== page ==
Today, we’re speaking with Cole Nussbaumer Knaflic, founder and CEO of Storytelling with Data, which shockingly enough is about… storytelling with data.

After you listen to this episode, I can’t guarantee your storytelling will pack the same punch as The Sixth Sense.

But I can guarantee you’re going to leave this episode ready to make your next presentation a heck of a lot stronger.

And you’re never going to look at tables the same way again.

Producer Read: Welcome to Data Radicals, a show about the people who use data to see things that nobody else can. This episode features an interview with Cole Nussbaumer Knaflic, founder and CEO of Storytelling with Data.

In this episode, she and Satyen discuss the fundamental principles of storytelling, the importance of public speaking, and how feedback can help transform organizations.

Data Radicals is brought to you by the generous support of Alation, the data catalog and data governance platform that combines data intelligence with human brilliance. Learn more at Alation.com.

 

The Most Important Factor When Communicating With Data

Satyen Sangani: Ready to tell your story?

Well, you can’t just jump right in.

Before you can begin, you have to identify your audience and their expectations.

Cole Nussbaumer Knaflic: I would say this is the most important factor when communicating with data — when communicating in general — because the go-to we often default to when we’re communicating, as we communicate first and foremost for ourselves, is something like:

  • “I want to communicate the project I just finished.”
  • “… the analysis I completed.”
  • “… the answer I found.”

We actually want to shift that around and think about when we’re speaking or presenting, whether it’s formally on a stage or in a meeting with colleagues, that we’re considering first and foremost the people who are on the receiving end of that. And when we do so — the more we can take their needs and desires into account — the more successful that interaction is likely to be.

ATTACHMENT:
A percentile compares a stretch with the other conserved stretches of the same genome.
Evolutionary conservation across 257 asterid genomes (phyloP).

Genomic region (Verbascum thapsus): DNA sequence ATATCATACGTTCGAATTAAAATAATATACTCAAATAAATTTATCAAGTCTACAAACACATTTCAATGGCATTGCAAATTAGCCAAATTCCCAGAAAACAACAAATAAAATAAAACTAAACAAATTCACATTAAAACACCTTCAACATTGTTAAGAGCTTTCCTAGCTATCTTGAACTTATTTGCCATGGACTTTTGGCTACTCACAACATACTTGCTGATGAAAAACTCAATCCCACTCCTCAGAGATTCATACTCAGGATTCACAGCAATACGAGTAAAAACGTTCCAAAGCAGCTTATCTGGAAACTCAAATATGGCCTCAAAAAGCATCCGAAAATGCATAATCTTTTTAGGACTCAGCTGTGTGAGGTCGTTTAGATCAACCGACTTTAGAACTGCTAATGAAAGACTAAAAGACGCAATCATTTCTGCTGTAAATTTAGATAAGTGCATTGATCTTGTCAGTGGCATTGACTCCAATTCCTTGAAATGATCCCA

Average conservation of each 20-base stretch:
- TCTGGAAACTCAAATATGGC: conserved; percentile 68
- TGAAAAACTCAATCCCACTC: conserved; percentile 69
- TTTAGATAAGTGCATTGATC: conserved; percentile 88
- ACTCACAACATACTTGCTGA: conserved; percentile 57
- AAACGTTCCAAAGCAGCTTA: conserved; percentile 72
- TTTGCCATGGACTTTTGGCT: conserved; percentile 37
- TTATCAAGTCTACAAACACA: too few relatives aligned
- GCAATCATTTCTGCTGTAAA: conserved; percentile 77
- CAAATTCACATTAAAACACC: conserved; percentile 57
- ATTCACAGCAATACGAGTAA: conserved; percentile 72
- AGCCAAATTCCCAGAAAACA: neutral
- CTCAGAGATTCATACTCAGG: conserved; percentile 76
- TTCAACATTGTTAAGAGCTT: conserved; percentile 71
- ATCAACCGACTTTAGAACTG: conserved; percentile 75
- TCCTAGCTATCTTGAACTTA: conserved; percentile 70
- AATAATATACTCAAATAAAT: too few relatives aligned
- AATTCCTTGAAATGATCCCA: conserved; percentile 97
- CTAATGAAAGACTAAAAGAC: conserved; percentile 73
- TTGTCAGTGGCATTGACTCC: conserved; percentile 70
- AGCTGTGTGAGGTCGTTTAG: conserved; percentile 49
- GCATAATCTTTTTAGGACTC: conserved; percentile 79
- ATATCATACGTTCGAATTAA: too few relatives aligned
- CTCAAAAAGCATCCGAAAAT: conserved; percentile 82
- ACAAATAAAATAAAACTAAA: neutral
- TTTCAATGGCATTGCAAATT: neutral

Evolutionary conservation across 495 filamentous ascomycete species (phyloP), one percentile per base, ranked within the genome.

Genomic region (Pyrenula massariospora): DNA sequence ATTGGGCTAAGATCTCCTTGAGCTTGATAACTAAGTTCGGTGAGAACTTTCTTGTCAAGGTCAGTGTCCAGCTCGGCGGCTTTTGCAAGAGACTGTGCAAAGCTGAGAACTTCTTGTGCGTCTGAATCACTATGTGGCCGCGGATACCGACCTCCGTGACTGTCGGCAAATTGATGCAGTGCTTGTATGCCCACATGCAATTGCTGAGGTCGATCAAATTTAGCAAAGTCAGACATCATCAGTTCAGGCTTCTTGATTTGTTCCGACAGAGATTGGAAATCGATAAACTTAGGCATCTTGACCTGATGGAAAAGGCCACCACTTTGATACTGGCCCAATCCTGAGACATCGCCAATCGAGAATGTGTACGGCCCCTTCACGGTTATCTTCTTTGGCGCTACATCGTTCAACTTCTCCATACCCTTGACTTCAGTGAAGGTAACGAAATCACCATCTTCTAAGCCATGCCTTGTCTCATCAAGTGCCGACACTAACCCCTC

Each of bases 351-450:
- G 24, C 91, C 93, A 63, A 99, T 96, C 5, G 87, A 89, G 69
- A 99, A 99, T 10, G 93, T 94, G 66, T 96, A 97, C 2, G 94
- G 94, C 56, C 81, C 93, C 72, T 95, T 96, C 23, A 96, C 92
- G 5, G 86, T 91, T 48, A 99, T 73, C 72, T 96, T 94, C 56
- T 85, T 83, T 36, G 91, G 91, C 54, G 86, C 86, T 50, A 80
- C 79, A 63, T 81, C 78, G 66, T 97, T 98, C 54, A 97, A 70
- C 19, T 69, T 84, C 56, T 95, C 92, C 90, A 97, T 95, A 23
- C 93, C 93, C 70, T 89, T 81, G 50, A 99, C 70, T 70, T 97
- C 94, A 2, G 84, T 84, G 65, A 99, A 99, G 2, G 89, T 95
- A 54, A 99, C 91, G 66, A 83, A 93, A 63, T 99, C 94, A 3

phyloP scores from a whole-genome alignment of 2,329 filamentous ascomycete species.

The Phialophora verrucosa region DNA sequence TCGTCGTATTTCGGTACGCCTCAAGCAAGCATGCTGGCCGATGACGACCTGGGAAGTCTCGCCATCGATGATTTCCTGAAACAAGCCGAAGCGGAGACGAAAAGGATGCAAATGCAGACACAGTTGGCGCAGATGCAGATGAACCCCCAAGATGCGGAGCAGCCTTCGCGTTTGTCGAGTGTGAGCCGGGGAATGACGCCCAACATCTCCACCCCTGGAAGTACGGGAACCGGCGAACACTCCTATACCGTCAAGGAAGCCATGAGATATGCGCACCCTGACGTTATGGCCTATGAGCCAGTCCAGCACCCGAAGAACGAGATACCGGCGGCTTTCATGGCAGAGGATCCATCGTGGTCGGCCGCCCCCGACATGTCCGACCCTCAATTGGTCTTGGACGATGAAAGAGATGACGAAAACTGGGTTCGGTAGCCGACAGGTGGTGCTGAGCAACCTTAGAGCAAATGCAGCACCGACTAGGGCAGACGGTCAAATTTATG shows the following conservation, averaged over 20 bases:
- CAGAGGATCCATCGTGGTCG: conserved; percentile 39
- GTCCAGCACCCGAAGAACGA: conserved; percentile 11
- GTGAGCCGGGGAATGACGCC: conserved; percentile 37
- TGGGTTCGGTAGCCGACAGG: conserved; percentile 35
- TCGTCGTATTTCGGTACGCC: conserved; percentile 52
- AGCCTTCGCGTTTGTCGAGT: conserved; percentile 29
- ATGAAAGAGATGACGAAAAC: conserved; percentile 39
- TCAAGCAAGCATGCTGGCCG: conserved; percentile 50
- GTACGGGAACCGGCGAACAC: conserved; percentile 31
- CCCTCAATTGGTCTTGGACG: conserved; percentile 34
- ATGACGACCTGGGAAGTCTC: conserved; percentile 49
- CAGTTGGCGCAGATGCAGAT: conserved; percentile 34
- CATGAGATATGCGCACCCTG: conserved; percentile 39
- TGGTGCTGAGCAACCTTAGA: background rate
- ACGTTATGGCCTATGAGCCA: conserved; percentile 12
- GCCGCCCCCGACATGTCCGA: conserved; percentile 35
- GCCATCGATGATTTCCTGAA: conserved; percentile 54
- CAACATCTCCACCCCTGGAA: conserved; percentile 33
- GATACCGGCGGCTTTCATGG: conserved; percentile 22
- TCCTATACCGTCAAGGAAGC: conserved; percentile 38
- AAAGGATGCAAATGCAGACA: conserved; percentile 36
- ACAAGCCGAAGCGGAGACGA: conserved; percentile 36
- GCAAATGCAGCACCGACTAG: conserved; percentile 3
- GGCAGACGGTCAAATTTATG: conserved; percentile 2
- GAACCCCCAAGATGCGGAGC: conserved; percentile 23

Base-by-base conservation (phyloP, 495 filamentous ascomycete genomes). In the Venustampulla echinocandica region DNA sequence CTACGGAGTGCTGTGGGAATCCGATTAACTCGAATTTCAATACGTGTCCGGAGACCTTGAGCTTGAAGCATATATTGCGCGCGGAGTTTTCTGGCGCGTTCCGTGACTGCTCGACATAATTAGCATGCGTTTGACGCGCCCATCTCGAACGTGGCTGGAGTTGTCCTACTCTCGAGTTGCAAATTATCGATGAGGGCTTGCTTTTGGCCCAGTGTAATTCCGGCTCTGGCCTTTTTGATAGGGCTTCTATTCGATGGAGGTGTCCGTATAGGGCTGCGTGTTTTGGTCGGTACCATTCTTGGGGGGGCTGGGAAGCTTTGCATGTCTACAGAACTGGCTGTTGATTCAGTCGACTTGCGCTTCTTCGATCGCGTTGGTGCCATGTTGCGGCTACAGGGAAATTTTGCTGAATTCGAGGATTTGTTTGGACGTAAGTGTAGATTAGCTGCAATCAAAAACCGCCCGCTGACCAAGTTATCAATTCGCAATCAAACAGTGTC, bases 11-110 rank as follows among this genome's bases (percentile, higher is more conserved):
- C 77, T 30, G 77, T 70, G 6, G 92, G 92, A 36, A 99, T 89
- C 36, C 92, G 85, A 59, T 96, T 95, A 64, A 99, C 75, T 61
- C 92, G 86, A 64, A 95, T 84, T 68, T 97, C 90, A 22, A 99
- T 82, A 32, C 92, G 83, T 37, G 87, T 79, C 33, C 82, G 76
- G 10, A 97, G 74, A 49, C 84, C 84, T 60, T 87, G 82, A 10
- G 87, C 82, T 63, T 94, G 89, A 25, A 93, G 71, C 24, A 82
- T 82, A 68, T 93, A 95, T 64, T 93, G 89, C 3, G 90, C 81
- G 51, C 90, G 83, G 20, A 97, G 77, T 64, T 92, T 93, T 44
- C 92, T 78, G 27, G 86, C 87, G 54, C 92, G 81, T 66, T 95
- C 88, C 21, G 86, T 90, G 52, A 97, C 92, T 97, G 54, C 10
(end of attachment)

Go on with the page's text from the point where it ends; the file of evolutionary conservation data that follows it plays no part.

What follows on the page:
Some people want to know how much it’s going to cost. And if that’s the priority of the audience I’m communicating to, I can lead with that, so then we can return to the details after that need is sated. Or for the people who want to know the theory and all the details that you looked at along the way, that’s a different path when you know that’s what your audience is going to crave.

 

So, What Is a Story? Where Does It Start? What Are Its Elements?

Satyen Sangani: So a story, on some level:

  • Starts with knowing your audience
  • Ends with some call to action, broadly defined

So, what is a story? Where does it start? What are its elements?

Cole Nussbaumer Knaflic: I’m going to describe two different structures of story, but they’re really the same structure. One is just more simplified because if you’ve never used these tactics before, then going from a standard monthly report to “All right, folks, I’m going to tell you a story!” may be crossing too big a gap right away. So, there are steps we can take along the way where we’re still sort of using “story,” but not going full-fledged.

The simplest version of a story has a plot, some twists, and an ending, and you can think about how different business scenarios or different analytical projects might map into this:

  • The plot: We had a question about a piece of our business.
  • The twist: We explored the data and we found some things we expected, but we found this one thing that was interesting. It was unexpected and can actually change the way we do things.
  • The ending: The action we can take, based on this new information.

The cool thing about this simple story is you can apply it to a whole communication, but you can also apply it to a single graph. What does the graph tell me? What’s the new piece? What’s the twist and what’s the ending? The ending is my articulation of the takeaway. The story helps communicate the meaning of the graph.

And this is an easy practice to help you communicate with graphs. Just write a sentence about what you want your audience to see or know. If it makes sense, write that sentence directly on the page, or do things to draw attention to that part of
your graph.

Even in these simple ways, you’re storytelling, which is just answering the questions, “What’s the takeaway? What do I need to know?” Making that clear is a simple version of story.

We can get a little bit more nuanced, though, and build on this. What we teach in our workshops is the narrative arc, which is just another way to characterize stories. It’s a little bit further fleshed out compared to that simple story structure that I mentioned.

Narrative arc starts out with a plot. There’s a sense of place and time, there might be characters or different players, and then as we move through time, tension is introduced and builds in the form of a rising action, reaching a point of climax, where tensions are their highest. Then there’s a falling action that acts as a buffer that leads to the ending.